Coverage of Virginia politics and the 2014 election.
Bill for college clubs: religious freedom or discrimination?
The state Senate has passed a bill that either protects the freedom of college religious clubs, or blatantly allows them to discriminate.
Sen. Mark Obenshain’s bill says that any “religious or political student organization” may run its internal affairs, determine its doctrines and choose its leaders and members, and can decided that “only persons committed to that mission should conduct such activities.” The bill also says colleges and universities can’t stop such groups from doing so.
In plain language, that means that, for example, a Baptist student group could decide to admit only Baptists.
In some colleges now, Obenshain said, rules prohibiting discrimination prevent student groups from requiring their leaders to share the core beliefs or values of the group.
“For example, a vegan group couldn’t require that all its members be vegans,” Obenshain said.
He believed the bill was needed to help student groups protect their missions. No College Democrat group wants to find themselves infiltrated with Republicans, for example.
But opponents said it lets college groups discriminate while receiving public money and backing.
“What this bill does is say that a university, once it recognizes a student organization, cannot oversee the activities of that student organization if it is a political organization,” said Sen. John Edwards, D-Roanoke. “It cannot establish an antidiscrimination policy … Certainly our universities ought to have the right to govern and oversee student activities that are recognized by the university.”
Sen. Adam Ebbin, D-Alexandria, said the bill would make it a lot easier for groups to discriminate.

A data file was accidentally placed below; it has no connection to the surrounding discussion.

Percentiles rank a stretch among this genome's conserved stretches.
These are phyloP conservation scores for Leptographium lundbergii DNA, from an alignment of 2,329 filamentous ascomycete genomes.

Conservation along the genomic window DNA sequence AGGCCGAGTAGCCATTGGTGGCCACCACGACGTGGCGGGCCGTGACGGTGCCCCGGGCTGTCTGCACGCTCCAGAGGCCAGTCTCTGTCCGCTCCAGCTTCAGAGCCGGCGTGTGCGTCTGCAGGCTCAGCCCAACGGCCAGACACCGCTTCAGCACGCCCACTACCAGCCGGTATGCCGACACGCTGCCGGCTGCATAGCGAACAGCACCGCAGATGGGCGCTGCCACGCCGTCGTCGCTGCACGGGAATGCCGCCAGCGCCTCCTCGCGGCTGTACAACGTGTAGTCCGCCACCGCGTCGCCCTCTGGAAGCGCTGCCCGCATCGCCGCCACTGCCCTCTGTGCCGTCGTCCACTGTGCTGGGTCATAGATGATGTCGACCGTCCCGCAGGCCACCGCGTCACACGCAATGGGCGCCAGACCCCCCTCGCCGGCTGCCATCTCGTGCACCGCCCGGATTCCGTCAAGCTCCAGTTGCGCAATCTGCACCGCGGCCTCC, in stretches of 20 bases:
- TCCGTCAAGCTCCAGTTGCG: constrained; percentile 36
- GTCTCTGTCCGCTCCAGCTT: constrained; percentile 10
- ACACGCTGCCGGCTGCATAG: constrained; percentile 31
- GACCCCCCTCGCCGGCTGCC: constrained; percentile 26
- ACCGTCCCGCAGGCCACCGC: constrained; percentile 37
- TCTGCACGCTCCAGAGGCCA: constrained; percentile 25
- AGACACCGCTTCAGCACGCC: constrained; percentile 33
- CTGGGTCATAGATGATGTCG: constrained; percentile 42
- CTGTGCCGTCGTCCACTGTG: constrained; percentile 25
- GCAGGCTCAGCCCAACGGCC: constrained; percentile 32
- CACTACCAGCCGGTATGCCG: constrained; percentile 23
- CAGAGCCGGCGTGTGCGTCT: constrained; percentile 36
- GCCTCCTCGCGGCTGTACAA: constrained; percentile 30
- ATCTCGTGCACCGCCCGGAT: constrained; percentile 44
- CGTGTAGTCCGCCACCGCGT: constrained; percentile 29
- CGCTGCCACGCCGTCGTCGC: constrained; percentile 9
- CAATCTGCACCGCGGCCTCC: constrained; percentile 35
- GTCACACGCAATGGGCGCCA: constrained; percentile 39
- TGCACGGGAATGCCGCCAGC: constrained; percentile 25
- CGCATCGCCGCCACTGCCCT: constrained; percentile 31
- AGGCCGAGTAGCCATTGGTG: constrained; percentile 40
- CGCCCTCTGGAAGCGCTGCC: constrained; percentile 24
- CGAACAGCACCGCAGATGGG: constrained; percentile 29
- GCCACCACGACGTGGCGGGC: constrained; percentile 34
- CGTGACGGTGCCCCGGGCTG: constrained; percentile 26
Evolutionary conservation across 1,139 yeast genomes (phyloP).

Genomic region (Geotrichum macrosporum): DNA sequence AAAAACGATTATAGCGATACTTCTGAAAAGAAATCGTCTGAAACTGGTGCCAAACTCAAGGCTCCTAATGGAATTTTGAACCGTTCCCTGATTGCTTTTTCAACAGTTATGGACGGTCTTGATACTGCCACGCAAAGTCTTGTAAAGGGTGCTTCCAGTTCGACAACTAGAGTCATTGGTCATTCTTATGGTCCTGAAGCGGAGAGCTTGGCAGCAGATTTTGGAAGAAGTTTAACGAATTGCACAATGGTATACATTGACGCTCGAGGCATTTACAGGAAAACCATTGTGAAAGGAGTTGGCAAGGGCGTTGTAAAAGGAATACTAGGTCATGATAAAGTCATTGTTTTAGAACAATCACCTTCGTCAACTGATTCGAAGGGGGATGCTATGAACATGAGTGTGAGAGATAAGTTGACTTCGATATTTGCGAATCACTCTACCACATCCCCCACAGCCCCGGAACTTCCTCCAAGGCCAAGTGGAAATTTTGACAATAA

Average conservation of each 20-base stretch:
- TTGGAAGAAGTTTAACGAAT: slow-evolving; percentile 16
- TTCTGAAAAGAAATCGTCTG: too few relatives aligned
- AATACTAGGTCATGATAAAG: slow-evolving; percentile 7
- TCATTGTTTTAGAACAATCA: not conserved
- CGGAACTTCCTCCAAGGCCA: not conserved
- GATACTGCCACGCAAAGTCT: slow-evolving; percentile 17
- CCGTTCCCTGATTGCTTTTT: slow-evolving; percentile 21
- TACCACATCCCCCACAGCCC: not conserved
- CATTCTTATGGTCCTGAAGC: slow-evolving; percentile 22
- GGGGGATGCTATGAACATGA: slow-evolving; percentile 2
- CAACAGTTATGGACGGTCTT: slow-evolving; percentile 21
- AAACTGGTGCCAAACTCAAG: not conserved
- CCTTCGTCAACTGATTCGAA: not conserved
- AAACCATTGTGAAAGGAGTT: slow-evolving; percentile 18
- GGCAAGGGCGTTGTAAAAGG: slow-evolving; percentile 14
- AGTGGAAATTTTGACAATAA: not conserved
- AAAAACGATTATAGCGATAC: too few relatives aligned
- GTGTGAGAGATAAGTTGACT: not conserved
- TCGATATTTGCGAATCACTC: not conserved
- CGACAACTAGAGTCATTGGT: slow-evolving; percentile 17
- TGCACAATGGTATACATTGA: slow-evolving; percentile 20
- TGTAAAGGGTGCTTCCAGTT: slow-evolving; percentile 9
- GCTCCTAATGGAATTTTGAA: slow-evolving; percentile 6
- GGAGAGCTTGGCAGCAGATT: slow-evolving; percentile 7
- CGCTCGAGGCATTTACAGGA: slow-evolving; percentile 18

“I don’t think this is just about religion. I think it’s about more than that. Virginia law and federal law allow discrimination against gay people, and that’s what this bill is really about … it’s about using taxpayer dollars to fund discrimination,” said Ebbin, who is gay.
While discriminatory groups exist, he said, “that doesn’t mean we should lend them support.”
Ebbin also said the bill dictates policy to colleges.
“This is telling the universities and colleges what to do,” he said. “They can already have their own policies but we’re proscribing it. We’re going to be attacking the universities’ autonomy.”
Obenshain said his bill wasn’t intended to discriminate against gay and lesbian organizations.
“It’s about free association. It’s about academic freedom … it’s not a one way street, it’s a two way street,” Obenshain said. “This is going to protect the rights of Baptist student groups to organize… it’s also going to protect the rights of LGBT organizations to organize.”
The bill passed on a 22-18 vote. A similar bill has also passed the House.